Stirling’s Super STORRE goes Global

On 9th April the University announced that it had become the first academic institution in the UK to oblige staff to make all their published research available online. This press release on the Portal has further details.


Professor Ian Simpson, our Deputy Principal (Research and Knowledge Transfer), was quoted:


“We believe that the outcomes of all publicly funded research should be made available as widely as possible. By ensuring free online access to all our research output, we will maximise the visibility and impact of the University’s work to researchers worldwide.”


Many UK institutions now have an Open Access research Repository – the OpenDOAR registry lists 92 institutions ( ), and across the world there are many more; the specialist search engine OAIster now searches across 950 repositories ( ).


The news from Stirling caused a flurry of comment on blogs and email lists, however, not only because it was important news in the world of open access to research, but also because it sparked a debate about whether Stirling really was first in the UK to oblige staff to add their published research.


Around the same time as our own press release the University of Southampton also announced its own University-wide mandate at the Open Repositories Conference. The news caused a flurry of comment on blogs and email lists with suggestions that these university mandates would be the first of many.


Peter Suber, an independent policy strategist for open access and Senior Researcher at the Scholarly Publishing and Academic Resources Coalition blogged on this very topic:


“…no matter how the priorities turn out, both policies deserve kudos and recognition as trailblazers. The fact they were the first two in the UK , and nearly simultaneous, shows the ripeness of the idea. There should be many more to come.”


Well, so far that’s the rhetoric, but what does this decision to make our research publications freely available mean in practice?


The regulations will come into place from September 2008, and will apply to publications from January 2007 onwards. Currently Information Services is running a pilot with a small group of academic staff to sort out the detail of the best methods of submitting published articles to the Repository, now officially named: “STORRE: Stirling Online Research Repository”. So keep a look out over the next few months for recommendations on how submissions are to be organised.


If you’d like to be involved in the pilot please do get in touch, or else simply start submitting. There’s a brief guide at: .


Our research students have been successfully submitting their theses to STORRE since 2006, and we hope this expansion into other scholarly works will greatly increase the readership, and citation rates, of Stirling ‘s research.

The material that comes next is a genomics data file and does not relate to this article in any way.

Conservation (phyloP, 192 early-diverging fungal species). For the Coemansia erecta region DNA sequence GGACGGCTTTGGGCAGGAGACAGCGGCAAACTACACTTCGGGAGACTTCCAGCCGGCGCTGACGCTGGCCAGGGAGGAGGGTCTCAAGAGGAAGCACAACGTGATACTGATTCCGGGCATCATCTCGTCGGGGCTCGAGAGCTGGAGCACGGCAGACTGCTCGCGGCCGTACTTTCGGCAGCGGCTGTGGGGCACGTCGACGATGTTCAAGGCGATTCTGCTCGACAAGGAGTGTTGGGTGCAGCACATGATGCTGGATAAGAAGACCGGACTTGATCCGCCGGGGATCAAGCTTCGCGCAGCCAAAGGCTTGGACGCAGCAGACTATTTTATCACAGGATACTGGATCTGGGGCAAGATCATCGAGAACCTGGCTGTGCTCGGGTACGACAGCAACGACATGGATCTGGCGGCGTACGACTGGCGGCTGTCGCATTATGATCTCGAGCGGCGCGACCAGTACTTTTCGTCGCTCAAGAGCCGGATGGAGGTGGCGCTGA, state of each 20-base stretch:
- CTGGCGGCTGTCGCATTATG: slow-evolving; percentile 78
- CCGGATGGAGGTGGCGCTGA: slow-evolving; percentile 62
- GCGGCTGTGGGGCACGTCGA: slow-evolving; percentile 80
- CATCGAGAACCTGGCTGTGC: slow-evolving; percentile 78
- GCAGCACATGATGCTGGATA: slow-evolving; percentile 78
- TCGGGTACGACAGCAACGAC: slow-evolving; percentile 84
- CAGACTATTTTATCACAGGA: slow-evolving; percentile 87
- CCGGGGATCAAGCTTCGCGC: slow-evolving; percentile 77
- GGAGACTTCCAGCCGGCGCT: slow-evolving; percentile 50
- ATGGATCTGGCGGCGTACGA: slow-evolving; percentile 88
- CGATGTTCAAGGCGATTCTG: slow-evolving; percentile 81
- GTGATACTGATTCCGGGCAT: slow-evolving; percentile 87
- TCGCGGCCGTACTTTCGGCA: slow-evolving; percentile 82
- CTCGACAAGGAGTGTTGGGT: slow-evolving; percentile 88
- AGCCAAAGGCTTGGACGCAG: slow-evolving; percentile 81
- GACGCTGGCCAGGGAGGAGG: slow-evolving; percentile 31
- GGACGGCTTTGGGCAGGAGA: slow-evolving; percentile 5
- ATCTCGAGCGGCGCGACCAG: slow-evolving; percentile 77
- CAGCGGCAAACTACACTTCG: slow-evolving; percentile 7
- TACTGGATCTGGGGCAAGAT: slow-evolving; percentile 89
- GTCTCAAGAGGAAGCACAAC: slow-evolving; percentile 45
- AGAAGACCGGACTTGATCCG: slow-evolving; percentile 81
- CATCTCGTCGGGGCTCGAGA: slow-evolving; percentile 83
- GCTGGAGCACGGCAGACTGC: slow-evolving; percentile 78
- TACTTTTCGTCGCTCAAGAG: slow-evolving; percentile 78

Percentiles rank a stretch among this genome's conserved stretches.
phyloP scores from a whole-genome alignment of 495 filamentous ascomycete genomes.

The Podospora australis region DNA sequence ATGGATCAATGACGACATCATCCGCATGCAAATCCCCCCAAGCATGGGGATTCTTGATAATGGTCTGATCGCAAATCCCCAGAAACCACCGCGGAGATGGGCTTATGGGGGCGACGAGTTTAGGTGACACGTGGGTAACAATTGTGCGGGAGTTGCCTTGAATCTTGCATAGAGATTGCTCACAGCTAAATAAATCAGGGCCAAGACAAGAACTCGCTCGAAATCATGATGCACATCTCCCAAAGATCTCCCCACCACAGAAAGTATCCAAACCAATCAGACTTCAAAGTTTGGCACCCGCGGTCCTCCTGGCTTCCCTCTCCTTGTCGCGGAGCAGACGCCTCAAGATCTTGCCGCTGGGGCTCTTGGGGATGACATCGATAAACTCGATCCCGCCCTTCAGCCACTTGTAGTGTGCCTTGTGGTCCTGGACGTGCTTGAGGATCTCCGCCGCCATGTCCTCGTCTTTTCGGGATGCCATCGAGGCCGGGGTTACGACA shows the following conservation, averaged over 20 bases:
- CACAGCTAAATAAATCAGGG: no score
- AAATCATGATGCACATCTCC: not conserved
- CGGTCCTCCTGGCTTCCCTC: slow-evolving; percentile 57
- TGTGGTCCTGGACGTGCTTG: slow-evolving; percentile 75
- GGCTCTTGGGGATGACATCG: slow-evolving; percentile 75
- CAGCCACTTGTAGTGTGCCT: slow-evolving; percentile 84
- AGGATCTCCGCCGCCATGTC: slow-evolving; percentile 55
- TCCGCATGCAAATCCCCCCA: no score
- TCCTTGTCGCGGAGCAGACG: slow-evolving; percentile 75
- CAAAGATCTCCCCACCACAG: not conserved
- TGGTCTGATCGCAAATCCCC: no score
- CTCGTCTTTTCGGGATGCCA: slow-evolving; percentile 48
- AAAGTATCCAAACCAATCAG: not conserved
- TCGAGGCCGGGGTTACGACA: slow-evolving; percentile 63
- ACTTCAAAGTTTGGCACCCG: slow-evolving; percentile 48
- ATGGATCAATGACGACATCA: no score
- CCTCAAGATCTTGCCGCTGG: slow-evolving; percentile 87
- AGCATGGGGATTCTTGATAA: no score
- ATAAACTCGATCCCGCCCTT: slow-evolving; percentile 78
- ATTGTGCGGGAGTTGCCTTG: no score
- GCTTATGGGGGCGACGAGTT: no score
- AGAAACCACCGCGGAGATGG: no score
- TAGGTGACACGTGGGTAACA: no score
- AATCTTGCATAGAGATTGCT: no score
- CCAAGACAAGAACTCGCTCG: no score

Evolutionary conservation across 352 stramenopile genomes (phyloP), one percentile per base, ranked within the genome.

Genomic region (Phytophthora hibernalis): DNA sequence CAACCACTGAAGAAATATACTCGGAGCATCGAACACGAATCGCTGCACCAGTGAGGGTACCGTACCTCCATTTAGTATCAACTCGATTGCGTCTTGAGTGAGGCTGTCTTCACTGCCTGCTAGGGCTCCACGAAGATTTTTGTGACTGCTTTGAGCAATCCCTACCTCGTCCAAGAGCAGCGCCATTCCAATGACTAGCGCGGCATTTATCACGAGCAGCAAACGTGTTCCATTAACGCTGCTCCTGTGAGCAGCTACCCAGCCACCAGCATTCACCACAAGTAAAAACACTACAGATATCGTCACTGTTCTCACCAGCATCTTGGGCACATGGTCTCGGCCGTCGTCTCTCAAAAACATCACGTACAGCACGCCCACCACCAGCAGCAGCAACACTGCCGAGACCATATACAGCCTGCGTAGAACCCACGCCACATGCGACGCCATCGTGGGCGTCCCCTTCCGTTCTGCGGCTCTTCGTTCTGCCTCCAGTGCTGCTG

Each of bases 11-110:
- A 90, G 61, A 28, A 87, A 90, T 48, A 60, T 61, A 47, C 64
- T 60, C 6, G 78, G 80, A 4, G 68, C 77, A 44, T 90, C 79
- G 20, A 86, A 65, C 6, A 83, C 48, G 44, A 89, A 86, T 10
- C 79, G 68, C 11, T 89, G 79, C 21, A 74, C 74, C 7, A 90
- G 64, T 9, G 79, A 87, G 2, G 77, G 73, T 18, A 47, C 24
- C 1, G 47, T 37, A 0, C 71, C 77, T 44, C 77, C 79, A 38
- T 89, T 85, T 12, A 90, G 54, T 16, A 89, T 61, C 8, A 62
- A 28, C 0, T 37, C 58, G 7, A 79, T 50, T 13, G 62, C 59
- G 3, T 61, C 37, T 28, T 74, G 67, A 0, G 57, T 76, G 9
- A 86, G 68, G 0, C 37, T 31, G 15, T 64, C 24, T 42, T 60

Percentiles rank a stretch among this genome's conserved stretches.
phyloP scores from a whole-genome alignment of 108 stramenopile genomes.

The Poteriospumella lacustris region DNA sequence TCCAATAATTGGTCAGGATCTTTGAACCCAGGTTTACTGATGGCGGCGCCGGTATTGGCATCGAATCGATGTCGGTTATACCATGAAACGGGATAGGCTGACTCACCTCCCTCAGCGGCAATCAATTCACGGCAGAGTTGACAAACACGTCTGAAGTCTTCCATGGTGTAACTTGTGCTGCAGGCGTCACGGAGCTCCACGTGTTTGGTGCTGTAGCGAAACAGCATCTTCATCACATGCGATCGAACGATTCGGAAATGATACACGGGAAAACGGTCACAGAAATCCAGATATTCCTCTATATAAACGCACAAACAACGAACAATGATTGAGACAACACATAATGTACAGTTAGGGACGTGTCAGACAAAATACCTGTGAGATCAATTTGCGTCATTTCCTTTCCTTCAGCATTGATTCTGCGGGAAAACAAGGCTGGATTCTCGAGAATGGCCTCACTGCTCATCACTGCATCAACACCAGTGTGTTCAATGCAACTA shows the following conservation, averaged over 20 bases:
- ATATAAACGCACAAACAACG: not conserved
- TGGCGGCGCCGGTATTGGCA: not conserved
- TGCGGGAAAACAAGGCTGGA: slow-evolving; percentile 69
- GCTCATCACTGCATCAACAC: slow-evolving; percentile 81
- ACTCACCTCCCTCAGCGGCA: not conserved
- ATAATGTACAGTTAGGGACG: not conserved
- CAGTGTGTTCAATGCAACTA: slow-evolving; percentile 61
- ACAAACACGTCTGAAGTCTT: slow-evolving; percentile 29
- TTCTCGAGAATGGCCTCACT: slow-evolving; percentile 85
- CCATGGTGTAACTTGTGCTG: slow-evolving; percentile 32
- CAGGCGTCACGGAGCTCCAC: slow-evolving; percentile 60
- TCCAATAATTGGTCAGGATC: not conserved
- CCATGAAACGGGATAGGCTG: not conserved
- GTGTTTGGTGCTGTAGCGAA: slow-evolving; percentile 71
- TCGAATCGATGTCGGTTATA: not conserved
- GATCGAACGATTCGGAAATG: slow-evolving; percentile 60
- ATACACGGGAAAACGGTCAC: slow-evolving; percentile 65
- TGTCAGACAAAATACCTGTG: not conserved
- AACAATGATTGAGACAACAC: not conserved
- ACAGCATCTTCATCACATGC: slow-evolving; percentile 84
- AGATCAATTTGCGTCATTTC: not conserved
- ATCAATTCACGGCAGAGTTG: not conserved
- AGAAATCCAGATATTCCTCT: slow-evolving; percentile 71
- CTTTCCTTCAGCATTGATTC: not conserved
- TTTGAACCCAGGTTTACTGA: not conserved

You can search STORRE from the University Portal. Choose the STORRE link from the Working at Stirling tab. You can browse by Author, Title, Date, or search by keyword, including searches of the full text.


Perhaps the best way to demonstrate the visibility of the repository is via a Google search. For example, Google for: ‘red grouse research’. The top link out of 85,000 possible answers is from the University of Stirling repository. Or Google for: ‘democracy in post-communist Europe ‘, again, the repository comes near the top.


There were a number of responses to Stirling ‘s press release, but two in particular stood out. The first was from the blog of Peter Murray-Rust. Peter worked at Stirling University for a number of years, leaving in 1982, and is now Reader in Molecular Informatics at the University of Cambridge . Peter said:


“It is clear decisions like this, pushing the frontiers of Open Access, help to change the world. The more that this happens, the greater the courage it gives to others. Stirling – as a new (1967) University was always keen to innovate and I’m proud to feel part of this.”


The second was an email we received from Barbara Kirsop from the charity Electronic Publishing Trust for Development ( ). Here’s an excerpt:


“Congratulations to STORRE! This makes another valuable source of free research information for those in the developing world unable to afford journals.”


This sort of feedback reminds us that it’s not about who came first, what matters is the taking part.


Clare Allan (Library Liaison and Training) and Michael White (Centre for e-Learning Development)
Joint Repository Managers